The effort to restore Colorado River cutthroat trout in Hermosa Creek dates back to the early 1990s when wildlife managers used a natural waterfall on the creek’s east fork as a protective barrier.
Colorado Parks and Wildlife cleared out non-native species of trout – specifically brook, brown and rainbows – using a short-lived, organic poison known as rotenone. And in their place, it released Colorado River cutthroat trout, giving the waterway to the native fish for the first time in probably 100 years.
The magnitude of the cutthroat’s loss has never been truly quantified, but its range – which once spanned Colorado, New Mexico, Utah and Wyoming – was dramatically reduced, mostly because of habitat loss, overharvesting and competition with non-native species.
Clay Kampf, a fisheries biologist for the San Juan National Forest, said the best estimates show the Colorado River cutthroat trout is now found in about 14 percent of its historic natural habitat.
Facing the possibility of the U.S. Fish & Wildlife Service listing the Colorado River cutthroat trout as “endangered,” which would bring a host of restrictive protections, Colorado, Utah and Wyoming entered a three-state agreement to lead an aggressive reintroduction program.
“It works well for both parties,” said Jim White, an aquatic biologist with Colorado Parks and Wildlife. “This way, the states and local groups have more say in where and how to manage these fish. And it benefits the (Fish & Wildlife Service) because their resources are stretched pretty thin.”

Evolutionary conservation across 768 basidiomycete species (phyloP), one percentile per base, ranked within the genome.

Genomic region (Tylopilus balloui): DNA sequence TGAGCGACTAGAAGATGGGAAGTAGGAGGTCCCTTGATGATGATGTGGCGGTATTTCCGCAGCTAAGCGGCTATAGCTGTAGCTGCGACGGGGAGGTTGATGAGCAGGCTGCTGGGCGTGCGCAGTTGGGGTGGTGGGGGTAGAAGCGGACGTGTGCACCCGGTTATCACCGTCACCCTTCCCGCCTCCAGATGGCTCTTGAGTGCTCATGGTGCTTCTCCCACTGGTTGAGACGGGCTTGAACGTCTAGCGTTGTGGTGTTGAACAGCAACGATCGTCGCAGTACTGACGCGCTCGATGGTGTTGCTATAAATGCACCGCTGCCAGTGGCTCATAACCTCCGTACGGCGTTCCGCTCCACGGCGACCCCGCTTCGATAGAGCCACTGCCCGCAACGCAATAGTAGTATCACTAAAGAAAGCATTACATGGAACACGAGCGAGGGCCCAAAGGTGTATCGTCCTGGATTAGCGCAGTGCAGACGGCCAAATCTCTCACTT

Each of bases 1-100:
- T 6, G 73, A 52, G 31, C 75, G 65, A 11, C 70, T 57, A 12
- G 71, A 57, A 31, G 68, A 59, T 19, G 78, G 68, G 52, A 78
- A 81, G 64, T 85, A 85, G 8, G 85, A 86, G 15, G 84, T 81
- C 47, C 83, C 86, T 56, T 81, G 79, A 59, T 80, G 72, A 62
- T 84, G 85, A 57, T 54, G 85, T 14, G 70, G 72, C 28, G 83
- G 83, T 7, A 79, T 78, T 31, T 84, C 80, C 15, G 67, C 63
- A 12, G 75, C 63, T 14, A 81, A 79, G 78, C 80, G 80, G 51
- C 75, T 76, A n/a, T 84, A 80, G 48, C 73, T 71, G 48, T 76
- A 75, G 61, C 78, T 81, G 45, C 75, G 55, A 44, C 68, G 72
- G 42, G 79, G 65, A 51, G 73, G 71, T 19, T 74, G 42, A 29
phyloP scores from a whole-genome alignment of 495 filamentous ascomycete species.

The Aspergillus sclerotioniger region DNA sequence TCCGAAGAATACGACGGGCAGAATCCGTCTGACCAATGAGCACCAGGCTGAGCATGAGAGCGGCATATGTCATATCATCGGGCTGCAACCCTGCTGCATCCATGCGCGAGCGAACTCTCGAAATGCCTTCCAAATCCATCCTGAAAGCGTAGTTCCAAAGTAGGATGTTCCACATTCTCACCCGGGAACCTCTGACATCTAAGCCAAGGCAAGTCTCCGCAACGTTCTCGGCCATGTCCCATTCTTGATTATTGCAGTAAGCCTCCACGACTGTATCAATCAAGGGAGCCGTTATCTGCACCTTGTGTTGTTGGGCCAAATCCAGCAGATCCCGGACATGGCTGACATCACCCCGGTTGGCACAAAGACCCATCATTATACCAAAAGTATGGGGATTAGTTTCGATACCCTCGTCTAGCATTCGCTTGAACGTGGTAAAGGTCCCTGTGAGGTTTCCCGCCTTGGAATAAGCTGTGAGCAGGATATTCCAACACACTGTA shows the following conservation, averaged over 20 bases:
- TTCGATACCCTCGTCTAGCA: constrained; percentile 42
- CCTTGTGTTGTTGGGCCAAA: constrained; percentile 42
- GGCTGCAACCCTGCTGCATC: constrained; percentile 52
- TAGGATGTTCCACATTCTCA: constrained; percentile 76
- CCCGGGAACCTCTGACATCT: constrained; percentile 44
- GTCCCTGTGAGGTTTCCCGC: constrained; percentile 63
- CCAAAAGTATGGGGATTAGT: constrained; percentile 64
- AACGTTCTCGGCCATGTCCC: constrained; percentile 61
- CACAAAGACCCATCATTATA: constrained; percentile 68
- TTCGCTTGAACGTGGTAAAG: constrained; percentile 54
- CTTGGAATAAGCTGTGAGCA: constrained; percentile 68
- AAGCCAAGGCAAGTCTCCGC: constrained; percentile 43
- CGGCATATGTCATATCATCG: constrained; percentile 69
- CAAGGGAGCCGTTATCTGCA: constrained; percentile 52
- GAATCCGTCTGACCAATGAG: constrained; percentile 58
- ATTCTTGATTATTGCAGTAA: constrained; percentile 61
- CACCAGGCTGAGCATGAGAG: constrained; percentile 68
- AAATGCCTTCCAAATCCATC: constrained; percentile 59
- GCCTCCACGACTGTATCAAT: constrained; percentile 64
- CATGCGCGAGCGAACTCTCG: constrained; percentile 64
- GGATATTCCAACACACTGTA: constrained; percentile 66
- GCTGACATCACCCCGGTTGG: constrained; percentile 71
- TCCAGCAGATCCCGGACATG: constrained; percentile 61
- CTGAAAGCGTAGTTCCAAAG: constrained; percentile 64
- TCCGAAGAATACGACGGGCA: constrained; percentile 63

In the last decade, the state of Wyoming has restored more than 60 miles of Colorado River cutthroat habitat, with most of that occurring in the upper Green River drainage by the town of Big Piney.
There, Mark Smith of the Wyoming Game and Fish Department said the population has been struggling since reintroduction. The fish haven’t spawned early enough, he said, which means they don’t grow big enough to survive winter.
“The turnaround hasn’t been as quick as we would have hoped, but we’re getting there,” Smith said. “We’re certainly making gains and going in the right direction.”
In Utah, the program has been wildly successful, with hundreds of miles of streams restored with their native species of trout, said Randy Oplinger of the Utah Division of Wildlife Resources.
Oplinger said Utah has been the most ambitious of the three states, likely because of the fact many projects are located on federal lands managed by agencies open to large-scale restoration efforts.
This year alone, the department plans to restore 75 miles of cutthroat habitat within the Colorado River basin. And Oplinger said trout populations tend to fair well throughout the river system…
Hermosa project close to completion
Once a final barrier is constructed this summer on Hermosa Creek, just below its confluence with the east fork, an effort to dedicate more than 23 miles solely to the cutthroat trout will almost be complete.
Two decades ago, Hermosa Creek was recognized as an ideal place for a restoration project because of the creek’s outstanding water quality and because of its easy accessibility through Forest Service Road 578, which runs behind Purgatory Resort.
After the waterfall near Sig Creek Campground was used as a natural blockade from non-native intrusion in the early 1990s, two more human-made barriers were built in 2007 and 2013.
This summer, the U.S. Forest Service will begin construction on the final barrier at the Hermosa-east fork confluence to safeguard the waters above the blockade for the Colorado River cutthroat.
CPW’s White said that in the segments of the creek that have already been repopulated with cutthroat, population trends are encouraging. He said a recent sweep a few years ago found about 400 to 600 fish per mile.